Social Scientist. v 17, no. 196-97 (Sept-Oct 1989) p. 100.


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BOOK REVIEW

Issues in Women's Education

Karuna Chanana (Ed.), Socialisation, Education and Women:

Explorations in Gender Identity (Nehru Memorial Library), Orient Longmans, 1988, pp. 320.

As the title suggests this volume of essays attempts to go beyond the descriptive analysis to be found in most studies dealing with women's education based on macro data. The important concern of the sociologist here fe however to identify the role of socialisation in female access to enrolment and dropping out of the formal educational system, despite the positive approach to women's education in the post-independence period. The gap between boys and girls and men and women continues to exist. Thus socialisation is thematically introduced as an interactive concept to attempt an explanation of the miserable scenario of women in education. As a first step the concept of education is broadened and extended to include socialisation which emphasizes the gender connotations, in seeking the linkages between data, objective factors and subjective self-assessment. The framework that emerges is predominantly feminist, often radical.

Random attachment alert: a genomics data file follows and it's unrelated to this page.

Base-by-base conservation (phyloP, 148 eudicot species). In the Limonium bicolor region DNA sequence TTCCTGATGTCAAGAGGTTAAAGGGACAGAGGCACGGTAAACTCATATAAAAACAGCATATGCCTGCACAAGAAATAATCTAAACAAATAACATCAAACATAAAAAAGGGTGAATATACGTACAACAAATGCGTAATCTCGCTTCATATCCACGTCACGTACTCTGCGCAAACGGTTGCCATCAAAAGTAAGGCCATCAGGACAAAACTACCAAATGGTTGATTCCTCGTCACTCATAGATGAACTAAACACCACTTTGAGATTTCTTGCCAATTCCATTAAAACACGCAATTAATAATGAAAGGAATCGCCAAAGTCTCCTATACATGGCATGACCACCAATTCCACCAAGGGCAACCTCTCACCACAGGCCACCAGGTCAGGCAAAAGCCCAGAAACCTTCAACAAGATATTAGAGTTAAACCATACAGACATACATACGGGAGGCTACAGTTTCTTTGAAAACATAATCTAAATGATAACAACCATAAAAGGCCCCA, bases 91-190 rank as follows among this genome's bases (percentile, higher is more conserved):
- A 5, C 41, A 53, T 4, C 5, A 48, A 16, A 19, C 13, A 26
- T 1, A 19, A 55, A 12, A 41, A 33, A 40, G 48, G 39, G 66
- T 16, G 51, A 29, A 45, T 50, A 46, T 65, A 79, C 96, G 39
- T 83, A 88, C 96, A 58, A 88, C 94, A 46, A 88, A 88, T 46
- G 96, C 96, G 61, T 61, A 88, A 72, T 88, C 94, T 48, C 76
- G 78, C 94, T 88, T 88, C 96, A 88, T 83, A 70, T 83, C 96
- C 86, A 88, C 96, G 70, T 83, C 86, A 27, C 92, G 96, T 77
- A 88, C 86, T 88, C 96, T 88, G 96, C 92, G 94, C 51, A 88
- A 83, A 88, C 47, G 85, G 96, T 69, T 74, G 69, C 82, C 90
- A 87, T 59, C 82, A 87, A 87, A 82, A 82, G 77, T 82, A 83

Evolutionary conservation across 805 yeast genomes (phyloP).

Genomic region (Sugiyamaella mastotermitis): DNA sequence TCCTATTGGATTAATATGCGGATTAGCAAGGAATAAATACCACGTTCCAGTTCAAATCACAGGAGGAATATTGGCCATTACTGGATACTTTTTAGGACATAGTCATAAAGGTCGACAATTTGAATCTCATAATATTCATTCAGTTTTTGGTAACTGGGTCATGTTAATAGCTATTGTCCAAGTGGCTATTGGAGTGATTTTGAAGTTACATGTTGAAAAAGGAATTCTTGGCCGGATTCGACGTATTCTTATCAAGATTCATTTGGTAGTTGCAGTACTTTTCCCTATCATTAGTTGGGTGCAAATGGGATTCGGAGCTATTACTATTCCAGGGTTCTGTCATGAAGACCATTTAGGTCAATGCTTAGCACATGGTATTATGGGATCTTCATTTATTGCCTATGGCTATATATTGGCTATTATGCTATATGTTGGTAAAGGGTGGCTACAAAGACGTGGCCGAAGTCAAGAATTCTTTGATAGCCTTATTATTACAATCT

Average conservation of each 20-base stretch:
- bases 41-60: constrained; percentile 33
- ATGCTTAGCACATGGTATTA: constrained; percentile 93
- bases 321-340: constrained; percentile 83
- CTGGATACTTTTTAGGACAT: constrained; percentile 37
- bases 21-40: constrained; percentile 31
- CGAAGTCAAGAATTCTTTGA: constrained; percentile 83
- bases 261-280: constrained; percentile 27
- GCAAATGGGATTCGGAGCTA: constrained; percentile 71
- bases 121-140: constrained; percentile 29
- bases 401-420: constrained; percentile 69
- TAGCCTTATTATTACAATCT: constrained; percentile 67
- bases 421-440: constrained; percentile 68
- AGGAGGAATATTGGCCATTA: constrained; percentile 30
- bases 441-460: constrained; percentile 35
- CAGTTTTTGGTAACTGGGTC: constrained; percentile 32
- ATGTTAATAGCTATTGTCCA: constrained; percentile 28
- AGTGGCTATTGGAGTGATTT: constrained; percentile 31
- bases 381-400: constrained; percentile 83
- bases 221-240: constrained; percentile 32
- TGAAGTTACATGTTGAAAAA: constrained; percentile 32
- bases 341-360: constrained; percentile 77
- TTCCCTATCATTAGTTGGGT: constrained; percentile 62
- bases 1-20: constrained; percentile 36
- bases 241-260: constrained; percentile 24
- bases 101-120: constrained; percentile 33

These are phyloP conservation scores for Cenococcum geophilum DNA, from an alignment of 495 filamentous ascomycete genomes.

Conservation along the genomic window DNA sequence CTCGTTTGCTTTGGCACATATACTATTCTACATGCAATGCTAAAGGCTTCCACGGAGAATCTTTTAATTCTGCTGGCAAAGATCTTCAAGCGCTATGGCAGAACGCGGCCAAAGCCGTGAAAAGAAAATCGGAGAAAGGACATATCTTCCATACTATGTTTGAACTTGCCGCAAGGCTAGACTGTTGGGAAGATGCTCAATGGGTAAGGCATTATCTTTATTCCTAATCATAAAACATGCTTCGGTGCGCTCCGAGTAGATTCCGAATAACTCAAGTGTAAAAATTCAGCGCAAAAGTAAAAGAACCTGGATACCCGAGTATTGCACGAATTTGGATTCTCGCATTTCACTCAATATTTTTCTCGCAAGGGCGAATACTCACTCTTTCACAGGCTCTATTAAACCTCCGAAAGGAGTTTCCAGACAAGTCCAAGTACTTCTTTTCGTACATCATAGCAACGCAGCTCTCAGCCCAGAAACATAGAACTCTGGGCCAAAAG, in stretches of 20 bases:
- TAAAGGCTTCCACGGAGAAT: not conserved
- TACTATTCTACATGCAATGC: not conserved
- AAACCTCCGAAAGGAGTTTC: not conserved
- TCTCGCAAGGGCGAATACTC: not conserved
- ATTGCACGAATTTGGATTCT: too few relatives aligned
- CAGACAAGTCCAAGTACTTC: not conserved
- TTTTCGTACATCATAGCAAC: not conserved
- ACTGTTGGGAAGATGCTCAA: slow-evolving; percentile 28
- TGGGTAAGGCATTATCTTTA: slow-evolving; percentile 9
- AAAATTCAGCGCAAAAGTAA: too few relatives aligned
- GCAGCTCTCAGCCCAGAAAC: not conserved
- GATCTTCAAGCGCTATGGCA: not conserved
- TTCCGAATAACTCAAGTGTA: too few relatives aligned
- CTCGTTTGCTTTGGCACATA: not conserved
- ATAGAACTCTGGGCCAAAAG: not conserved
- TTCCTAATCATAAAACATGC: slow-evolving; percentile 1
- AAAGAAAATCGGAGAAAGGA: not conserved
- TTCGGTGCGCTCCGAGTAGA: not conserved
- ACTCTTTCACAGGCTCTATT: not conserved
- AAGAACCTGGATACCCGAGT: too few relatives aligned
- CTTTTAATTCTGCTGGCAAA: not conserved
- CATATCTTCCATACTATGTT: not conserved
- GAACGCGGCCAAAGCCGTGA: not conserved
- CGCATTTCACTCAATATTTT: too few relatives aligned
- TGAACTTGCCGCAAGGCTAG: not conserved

Socialisation is conceptually grasped as 'the process of construction of a woman's reality in the home' is pivotal in determining self-perception and value internalisation to determine attitudes to both education and work. Socialisation therefore plays an important role in cognising the 'significant others' to emerge with the dichotomous male and female roles. Such a social consciousness consistently and continuously begins to de-limit choices for girls and women in education and work. Thus socialisation may be seen as a world view which divides 'us' and the significant others' into mutually exclusive spheres, the realm of men and the realm of women. The studies in this volume 'deconstruct' the reality of women, in the family and in society and pose questions relating to self-perception, identity and role, social perceptions and the role of education as a catalyst in undermining and even changing the false consciousness that is the result of tradition and modernity being at loggerheads as far as the status of women in our society is concerned. In posing the question what does education do to women and for women, we have to study closely the value orientation of society which can emerge through prevalent attitudes to women's education and work.



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